February 23, 2008

THE THRESHOLD QUESTION IS: WHY THE GENRE?:

50 crime writers to read before you die: From G K Chesterton to Elmore Leonard, The Daily Telegraph presents a list of of its favourite crime writers of all time (Daily Telegraph, 2/23/08)

GK Chesterton 1874-1936
The most fluent journalist of his generation, Gilbert Keith Chesterton was also a master of the detective story. Father Brown - his sceptical and worldly-wise priest - featured in dozens of exquisite entertainments. Settle into a comfy chair and enjoy. SL

Read: The Complete Father Brown (1986)

Arthur Conan Doyle 1859-1930
Conan Doyle's pipe-smoking detective is so well known that Sherlock has become a synonym for sleuth. He never said the catchphrase; the illustrator gave him the hat; continuity errors abound… but he's brilliant. SL [...]

Dashiell Hammett 1894-1961
It’s a cinch to argue that Hammett was the most influential stylist of the past century and probably the father of the modern literary novel. After honing his style on pulp magazines, he famously proved that high literary art was not only possible, but best achieved, through spare rather than florid or heavily mannered prose.

He influenced Raymond Chandler, who then inspired generations of writers to explore the lyrical possibilities of laconic, muscular writing while instinctively rejecting popular pre-Hammett styles as dull or overwrought. Hammett created revolutionary models for the morally ambiguous hero (Sam Spade) and the equal partnership of modern marriage (Nick and Nora Charles) now so universal that we have forgotten our debt to him.

Reprinted in 2004, his Continental Op stories proved so stunningly fresh that the 1920s hero could have carried a Blackberry without raising eyebrows unduly. JJ

Read: The Maltese Falcon (1930)

Raymond Chandler 1888-1959
He may have forgotten to tell us who murdered the chauffeur in The Big Sleep, but otherwise Chandler can't be faulted. Every reluctant step Philip Marlowe takes through California's mean streets carries him further into legend. JK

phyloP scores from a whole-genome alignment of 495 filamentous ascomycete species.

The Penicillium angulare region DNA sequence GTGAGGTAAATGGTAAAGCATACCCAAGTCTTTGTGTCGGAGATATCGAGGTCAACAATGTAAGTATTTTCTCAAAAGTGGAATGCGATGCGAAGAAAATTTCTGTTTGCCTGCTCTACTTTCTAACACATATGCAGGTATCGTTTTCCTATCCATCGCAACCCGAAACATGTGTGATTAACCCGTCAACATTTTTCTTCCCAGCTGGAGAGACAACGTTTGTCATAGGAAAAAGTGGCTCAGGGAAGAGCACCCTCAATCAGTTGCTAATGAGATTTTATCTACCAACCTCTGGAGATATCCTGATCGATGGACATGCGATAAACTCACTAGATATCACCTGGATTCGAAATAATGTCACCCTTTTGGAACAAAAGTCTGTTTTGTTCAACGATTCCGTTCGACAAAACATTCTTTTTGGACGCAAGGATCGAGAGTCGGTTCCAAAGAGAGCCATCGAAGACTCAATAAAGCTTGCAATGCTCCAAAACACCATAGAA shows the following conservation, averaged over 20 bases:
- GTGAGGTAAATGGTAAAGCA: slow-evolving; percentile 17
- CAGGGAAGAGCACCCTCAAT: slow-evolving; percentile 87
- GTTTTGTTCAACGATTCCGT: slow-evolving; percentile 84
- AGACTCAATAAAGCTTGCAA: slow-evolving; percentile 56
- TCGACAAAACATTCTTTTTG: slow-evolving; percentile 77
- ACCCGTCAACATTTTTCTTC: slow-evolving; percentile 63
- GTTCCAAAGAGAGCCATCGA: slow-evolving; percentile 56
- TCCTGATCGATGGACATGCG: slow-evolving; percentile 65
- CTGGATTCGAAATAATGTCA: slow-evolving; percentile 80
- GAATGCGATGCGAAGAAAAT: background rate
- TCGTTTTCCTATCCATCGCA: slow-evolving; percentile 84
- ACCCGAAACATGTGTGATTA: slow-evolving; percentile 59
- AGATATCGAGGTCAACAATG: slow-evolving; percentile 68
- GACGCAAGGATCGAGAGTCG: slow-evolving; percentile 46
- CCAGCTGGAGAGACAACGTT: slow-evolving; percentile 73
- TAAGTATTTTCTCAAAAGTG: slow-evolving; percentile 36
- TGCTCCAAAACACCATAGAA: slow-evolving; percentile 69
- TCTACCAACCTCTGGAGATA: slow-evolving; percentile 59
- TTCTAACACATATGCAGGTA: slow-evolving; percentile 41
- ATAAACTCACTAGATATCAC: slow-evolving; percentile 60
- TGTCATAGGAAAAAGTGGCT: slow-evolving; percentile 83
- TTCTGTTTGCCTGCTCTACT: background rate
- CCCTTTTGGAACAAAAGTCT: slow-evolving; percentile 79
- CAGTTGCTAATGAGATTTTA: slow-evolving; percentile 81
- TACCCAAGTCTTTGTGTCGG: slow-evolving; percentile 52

Read: Farewell, My Lovely (1940)


A list like this that doesn't include James M. Cain, Ross MacDonald, Loren D. Estleman, Ian Rankin would seem to have missed the point.

Posted by Orrin Judd at February 23, 2008 8:42 AM
Comments

I know that for some odd reason you dislike Tony Bourdain, oj, but a few weeks ago on his No Reservations he was in Edinburgh and your man Rankin took him around town.

Posted by: Jim in Chicago at February 23, 2008 10:41 AM

Colin Dexter wasn't included either.

Posted by: Bartman at February 23, 2008 11:01 AM

Some reason? He's a (rhymes with click).

Posted by: oj at February 23, 2008 11:40 AM

An oddity, Dexter's books improved late because of the tv version of Lewis.

Posted by: oj at February 23, 2008 11:41 AM

No Ellery Queen. One of my favorites at one time.

Posted by: Tom W at February 23, 2008 11:59 AM

"Maximum Bob" is the suggested read from Elmore Leonard? He can't be serious. Leonard had gone from great mysteries to farce by the time that book came out.

Posted by: Patrick H at February 23, 2008 1:09 PM

Rex Stout didn't make the list, either.

Posted by: PapayaSF at February 23, 2008 1:31 PM

Elmore Leonard was writing snappy dialogue when George Higgins was still in high school. Who are the English twits that created the list?

Posted by: ed at February 23, 2008 8:25 PM

Rex Stout and MacDonald are reasonable objections as omissions from the list. But it was supposed to be about people who could write. Neither Dexter nor Rankin can write for toffee.

Posted by: mckie at February 23, 2008 10:04 PM

ed:

elmore leonard is on record as saying that higgins was "the man who showed me how to do it".
leonard mostly wrote westerns until higgins published the friends of eddie coyle. they're ok, but nothing like as good as his crime stuff.

Posted by: mckie at February 23, 2008 10:09 PM

ed:

elmore leonard is on record as saying that higgins was "the man who showed me how to do it".
leonard mostly wrote westerns until higgins published the friends of eddie coyle. they're ok, but nothing like as good as his crime stuff.
I'm not English, by the way.

Posted by: mckie at February 23, 2008 10:12 PM
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